What Is the Scope of HIV/AIDS in the United States?
The Centers for Disease Control and Prevention (CDC) estimates that 1.2 million people are infected with HIV in the United States and that 1 in 5 (20 percent) are unaware that they are infected. In 2010, over 47,000 people were newly diagnosed with HIV, the majority of whom were men. HIV infection is over-represented in the African-American community: African-Americans make up almost one-half of the newly diagnosed cases, followed by Whites and Hispanics.
Effective treatments have dramatically decreased the number of deaths from AIDS since the peak years of the epidemic (1993–1998); however, more than 17,000 people still died from AIDS-related illnesses in 2009. In fact, even among those diagnosed with HIV, a substantial proportion do not receive proper care or remain in treatment (see figure).8 Additionally, the trend of people living longer with HIV presents new, long-term healthcare challenges for this population.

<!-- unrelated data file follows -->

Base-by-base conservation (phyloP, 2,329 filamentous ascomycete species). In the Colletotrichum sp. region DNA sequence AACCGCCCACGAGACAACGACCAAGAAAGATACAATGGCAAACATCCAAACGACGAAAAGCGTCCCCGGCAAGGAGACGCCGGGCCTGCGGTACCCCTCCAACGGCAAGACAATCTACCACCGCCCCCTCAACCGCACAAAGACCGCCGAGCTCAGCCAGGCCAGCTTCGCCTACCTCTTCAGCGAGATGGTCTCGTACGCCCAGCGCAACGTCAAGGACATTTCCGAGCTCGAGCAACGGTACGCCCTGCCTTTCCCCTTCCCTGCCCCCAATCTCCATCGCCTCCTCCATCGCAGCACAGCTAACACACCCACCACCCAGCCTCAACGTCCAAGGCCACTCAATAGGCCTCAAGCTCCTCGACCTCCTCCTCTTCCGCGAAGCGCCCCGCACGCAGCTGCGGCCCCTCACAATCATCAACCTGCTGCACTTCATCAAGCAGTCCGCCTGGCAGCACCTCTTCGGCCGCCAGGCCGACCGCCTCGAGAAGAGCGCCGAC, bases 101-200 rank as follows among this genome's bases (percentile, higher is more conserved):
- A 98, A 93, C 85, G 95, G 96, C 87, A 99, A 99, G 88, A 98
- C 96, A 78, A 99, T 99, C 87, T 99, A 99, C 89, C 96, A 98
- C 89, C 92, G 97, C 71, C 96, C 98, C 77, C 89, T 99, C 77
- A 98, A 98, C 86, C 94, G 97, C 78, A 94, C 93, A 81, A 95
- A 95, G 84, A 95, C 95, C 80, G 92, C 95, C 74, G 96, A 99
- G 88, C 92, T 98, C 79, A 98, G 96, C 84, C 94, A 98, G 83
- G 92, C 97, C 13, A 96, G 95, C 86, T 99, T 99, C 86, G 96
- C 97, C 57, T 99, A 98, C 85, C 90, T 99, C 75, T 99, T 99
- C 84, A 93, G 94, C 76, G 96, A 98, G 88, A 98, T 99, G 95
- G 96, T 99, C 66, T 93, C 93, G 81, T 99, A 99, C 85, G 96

This series of reports simplifies the science of research findings for the educated lay public, legislators, educational groups, and practitioners. The series reports on research findings of national interest.